by Beth Dippel
for The Beacon
Landverhuizers or The Immigrants is a historical trilogy novel of Dutch emigration in the mid-nineteenth century, written by Pieter J. Risseeuw. It was originally published in the Netherlands in 1947. The reprint available today was reprinted in 2008 and has an informative introduction by Janet Sjaarda Sheeres.
In October 1934, the then-33-year-old Pieter Johannes Risseeuw traveled to Utrecht to attend an exhibition celebrating the 100th anniversary of the Afscheiding of 1834. This Afscheiding, or Secession, was a mass movement of conservative Christians out of the Dutch Reformed Church which, in the Seceders’ eyes, had become too liberal. The part of the exhibition that fascinated the young author the most was how the Secession led to massive emigration by the Seceders to the wilderness of Michigan, and beyond. Captivated by the letters written home by some of those immigrants, Risseeuw began to imagine what stories these lives could tell.
By this time, he had already been writing for ten years and had published eight short novels. While these novels were set in the Netherlands, his native land, a novel featuring immigrants in a foreign land would be a monumental undertaking as far as research was concerned. Traveling to America was out of the question. Risseeuw’s financial circumstances prohibited such expense. His father passed away in 1904 when Pieter was three; after an elementary education, he left school to provide for his widowed mother by working at De Twentsche Bank in The Hague. Until he married Jannetje Passchier in May 1928, on his 27th birthday, the only income he kept for himself was what he earned by writing. In order to provide for his wife and son, Peter, he continued his day job at the bank, using his evenings and other spare time to write.
Fortunately, Risseeuw was able to do extensive research in the archives of Dr. Jacob van Hinte, who had published his standard work on the Dutch in America in 1928, as well as in the Theological Library of Kampen and the Royal Library in The Hague. He also began corresponding with historians in the United States, gathering documentation for his novel. Not being a professional historian, he compensated by meticulous research.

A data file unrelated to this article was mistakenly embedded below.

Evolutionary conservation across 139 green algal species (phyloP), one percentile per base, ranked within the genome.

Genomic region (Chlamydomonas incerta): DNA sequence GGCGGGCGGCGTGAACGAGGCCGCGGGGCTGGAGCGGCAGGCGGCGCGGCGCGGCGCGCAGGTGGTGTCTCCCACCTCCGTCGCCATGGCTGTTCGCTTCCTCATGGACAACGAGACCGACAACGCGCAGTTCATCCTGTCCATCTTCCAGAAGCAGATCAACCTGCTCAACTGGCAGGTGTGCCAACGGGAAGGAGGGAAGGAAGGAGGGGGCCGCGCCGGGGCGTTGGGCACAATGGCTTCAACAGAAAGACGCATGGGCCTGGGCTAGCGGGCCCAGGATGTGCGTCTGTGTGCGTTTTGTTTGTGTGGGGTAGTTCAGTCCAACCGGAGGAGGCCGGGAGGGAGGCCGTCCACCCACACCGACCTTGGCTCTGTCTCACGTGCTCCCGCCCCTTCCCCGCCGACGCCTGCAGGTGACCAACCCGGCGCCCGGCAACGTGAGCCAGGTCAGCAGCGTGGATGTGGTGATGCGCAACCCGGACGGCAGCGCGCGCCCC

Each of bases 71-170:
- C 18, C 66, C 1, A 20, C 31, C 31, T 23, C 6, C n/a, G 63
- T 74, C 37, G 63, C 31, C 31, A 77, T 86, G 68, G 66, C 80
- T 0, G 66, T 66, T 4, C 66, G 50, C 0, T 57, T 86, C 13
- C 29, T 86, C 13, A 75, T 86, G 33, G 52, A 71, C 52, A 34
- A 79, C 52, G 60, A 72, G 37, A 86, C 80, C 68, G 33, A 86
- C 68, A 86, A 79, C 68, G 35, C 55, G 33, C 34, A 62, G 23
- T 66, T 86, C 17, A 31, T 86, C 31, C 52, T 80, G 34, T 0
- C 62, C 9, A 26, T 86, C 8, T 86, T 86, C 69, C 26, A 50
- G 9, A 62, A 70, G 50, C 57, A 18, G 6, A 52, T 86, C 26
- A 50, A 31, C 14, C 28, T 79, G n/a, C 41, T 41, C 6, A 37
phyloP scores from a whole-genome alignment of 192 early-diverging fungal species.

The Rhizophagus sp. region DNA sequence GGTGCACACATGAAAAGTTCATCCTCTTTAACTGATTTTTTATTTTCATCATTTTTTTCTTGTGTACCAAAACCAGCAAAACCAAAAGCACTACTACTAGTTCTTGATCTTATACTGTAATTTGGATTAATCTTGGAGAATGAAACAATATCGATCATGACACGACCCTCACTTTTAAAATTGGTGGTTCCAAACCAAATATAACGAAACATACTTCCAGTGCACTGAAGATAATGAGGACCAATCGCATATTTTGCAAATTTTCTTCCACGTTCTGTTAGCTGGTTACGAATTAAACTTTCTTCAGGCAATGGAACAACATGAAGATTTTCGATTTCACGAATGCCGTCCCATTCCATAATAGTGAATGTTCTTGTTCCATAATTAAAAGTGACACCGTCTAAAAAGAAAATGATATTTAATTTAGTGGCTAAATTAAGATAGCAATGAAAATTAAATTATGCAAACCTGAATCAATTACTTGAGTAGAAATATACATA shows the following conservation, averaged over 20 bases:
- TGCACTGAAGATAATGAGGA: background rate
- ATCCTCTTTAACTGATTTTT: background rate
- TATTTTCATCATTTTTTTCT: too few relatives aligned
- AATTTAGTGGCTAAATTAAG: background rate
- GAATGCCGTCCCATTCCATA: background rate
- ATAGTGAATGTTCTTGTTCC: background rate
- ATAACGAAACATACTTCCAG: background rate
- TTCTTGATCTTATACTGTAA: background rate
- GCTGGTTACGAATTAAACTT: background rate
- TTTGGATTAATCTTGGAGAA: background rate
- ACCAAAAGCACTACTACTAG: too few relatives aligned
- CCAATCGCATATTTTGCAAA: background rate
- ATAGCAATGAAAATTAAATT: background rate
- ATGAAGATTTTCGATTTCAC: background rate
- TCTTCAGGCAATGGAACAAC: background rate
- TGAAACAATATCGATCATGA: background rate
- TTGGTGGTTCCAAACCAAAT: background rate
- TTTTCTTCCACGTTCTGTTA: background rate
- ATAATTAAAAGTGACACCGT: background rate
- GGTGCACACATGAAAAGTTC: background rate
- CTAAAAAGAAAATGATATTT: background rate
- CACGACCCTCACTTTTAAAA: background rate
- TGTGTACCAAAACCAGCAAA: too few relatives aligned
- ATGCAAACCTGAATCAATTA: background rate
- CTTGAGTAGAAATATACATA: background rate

Risseeuw’s wife, Jannetje, had taken courses in English before their marriage, unaware at the time how she would ever use this talent. The many English language documents arriving from America had to be translated before Risseeuw could work them into his story, and Jannetje proved to be a vital asset. While Pieter wrote, Jannetje would cut out and file all the newspaper and magazine articles he had circled. She kept his card files current and typed the voluminous correspondence which he dictated to her, translating those letters that would go to American addresses. He wrote every evening from 8:30 to 10:30; she spent every afternoon typing what he had written or retyping his revised manuscripts.
During the occupation of Holland from 1940 to 1945, Germany prohibited all publishing unless sanctioned by the Reich. Risseeuw was one of the authors who refused to live under German control and used the war years to write his Landverhuizers novels which were published in 1947—a century after the Seceder exodus of 1847. The immediate success of the book gave Risseeuw the idea to expand his horizons and tell the stories of Netherlanders who settled in other parts of the world.